Release Date: September 13, 2011
BUFFALO, N.Y. -- She had many names -- flapper, suffragette, modern girl, vamp, new woman, "college girl" -- but whatever she was called, she emerged throughout the world in the late 19th century as a celebrated and terrifying icon of massive, thrilling social, political and personal change.
The public is invited to join scholars from a range of disciplines on Sept. 16 for "The International New Woman in Photography and Film," a University at Buffalo conference that will explore how the new construction of modern femininity drove and reflected change in virtually every realm and every medium, from architecture to the playing field.
The conference will take place in the Screening Room, 112 Center for the Arts, UB North Campus, beginning at 10 a.m. It is free and open to all, and will feature panel discussions illustrated by art, architecture, photography, film, fashion illustration, dance, music and other materials.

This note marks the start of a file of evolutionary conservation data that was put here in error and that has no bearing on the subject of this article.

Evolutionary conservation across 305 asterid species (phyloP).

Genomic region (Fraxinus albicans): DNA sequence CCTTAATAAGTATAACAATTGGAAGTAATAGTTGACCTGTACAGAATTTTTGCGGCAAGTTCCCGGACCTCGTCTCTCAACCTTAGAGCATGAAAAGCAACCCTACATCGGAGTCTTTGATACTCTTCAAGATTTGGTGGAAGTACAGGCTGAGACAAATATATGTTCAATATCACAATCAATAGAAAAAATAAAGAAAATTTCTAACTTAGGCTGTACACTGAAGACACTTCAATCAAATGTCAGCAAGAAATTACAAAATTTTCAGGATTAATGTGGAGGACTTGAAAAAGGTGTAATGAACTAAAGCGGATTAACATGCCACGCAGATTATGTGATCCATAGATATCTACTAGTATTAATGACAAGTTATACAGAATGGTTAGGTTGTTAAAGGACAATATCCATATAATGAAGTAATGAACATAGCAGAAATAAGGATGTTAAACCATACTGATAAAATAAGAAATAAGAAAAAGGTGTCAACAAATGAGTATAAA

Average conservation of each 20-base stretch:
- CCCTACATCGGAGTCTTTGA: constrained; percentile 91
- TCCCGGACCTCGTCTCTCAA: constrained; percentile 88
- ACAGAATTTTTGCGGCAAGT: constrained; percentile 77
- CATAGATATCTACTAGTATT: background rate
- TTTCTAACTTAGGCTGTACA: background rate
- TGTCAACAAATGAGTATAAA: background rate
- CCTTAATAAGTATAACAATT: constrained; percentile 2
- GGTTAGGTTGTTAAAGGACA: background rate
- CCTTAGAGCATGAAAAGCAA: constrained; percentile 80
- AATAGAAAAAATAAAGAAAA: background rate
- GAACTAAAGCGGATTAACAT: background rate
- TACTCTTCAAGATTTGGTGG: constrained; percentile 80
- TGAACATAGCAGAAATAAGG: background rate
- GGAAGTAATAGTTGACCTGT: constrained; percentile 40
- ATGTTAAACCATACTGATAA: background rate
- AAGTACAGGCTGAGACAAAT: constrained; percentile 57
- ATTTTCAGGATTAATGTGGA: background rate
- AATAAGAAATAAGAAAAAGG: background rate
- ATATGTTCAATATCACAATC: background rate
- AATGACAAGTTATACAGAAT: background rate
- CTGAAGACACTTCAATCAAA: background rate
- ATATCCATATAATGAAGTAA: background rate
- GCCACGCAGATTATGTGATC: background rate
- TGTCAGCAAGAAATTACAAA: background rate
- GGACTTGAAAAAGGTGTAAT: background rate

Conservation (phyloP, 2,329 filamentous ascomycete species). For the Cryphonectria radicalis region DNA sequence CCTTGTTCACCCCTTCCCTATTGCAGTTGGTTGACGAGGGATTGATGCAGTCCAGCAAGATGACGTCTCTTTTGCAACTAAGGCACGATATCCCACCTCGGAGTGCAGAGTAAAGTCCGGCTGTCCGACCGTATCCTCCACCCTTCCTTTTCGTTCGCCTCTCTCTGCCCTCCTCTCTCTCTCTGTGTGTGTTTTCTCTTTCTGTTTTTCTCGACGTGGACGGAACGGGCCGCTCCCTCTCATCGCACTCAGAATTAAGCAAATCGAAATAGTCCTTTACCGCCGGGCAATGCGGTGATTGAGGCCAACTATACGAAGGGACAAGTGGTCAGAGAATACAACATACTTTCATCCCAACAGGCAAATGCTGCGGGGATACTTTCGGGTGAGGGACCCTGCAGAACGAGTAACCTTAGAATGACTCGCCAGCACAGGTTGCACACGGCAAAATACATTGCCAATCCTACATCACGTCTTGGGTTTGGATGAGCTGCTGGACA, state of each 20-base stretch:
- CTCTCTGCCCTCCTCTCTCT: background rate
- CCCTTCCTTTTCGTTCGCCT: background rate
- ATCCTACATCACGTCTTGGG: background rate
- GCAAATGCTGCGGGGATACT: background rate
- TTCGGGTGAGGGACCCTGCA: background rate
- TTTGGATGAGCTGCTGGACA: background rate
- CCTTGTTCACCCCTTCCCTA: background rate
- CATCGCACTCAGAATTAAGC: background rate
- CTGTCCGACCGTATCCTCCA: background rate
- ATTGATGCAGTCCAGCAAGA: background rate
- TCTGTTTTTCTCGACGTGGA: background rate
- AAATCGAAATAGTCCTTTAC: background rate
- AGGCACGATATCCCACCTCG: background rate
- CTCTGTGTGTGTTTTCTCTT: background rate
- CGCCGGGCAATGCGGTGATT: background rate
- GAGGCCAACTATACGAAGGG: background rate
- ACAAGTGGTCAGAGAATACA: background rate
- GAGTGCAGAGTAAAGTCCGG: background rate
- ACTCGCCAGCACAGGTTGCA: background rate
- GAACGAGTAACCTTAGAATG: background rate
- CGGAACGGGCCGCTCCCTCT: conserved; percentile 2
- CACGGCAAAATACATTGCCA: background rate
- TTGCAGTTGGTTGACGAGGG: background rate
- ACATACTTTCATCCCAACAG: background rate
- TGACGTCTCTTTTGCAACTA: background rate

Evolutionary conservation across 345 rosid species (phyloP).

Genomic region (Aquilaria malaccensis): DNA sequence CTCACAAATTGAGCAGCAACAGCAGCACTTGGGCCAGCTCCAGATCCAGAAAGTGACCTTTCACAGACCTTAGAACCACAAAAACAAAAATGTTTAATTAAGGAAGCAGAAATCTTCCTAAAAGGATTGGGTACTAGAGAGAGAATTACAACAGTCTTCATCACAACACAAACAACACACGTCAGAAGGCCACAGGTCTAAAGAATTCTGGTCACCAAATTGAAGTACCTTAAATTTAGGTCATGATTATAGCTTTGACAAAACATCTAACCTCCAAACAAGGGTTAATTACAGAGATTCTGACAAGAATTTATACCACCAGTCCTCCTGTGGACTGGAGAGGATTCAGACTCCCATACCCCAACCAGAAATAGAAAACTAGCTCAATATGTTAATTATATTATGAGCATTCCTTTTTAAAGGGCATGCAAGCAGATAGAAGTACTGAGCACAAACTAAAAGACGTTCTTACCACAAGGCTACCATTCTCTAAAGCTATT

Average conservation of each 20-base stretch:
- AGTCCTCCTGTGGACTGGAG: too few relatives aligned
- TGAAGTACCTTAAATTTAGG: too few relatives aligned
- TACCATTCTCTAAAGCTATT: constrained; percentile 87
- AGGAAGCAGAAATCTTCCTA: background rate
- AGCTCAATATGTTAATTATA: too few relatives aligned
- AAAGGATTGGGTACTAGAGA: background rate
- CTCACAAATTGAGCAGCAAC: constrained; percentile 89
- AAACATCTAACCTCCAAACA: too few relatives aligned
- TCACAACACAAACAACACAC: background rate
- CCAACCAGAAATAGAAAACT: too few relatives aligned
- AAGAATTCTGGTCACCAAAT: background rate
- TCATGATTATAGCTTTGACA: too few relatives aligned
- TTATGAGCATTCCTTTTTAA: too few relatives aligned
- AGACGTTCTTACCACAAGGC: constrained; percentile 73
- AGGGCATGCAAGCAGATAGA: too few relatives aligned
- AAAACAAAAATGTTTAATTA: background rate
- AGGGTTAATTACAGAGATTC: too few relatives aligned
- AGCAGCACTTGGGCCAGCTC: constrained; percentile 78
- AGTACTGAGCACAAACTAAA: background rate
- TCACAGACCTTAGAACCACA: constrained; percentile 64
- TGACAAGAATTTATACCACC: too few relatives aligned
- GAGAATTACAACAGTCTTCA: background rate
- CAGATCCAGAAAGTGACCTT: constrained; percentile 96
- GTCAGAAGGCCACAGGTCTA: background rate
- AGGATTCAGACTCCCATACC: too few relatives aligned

Details can be found at http://visualstudies.buffalo.edu/ubVSnews/2011/08/03/the-new-woman/.
Speakers included art historian Elizabeth Otto, assistant professor of visual studies at UB; architectural historian Despina Stratigakos, associate professor of architecture at UB; Kathleen Vernon of SUNY Stony Brook, an expert in Hispanic culture, gender and ethnicity issues; art historian Leesa Rittelmann of Fredonia State College, historian Kristine Harris of New Paltz State College and speakers from the University of Nevada, Reno; Wesleyan University, McKendree University and the Pratt Institute.
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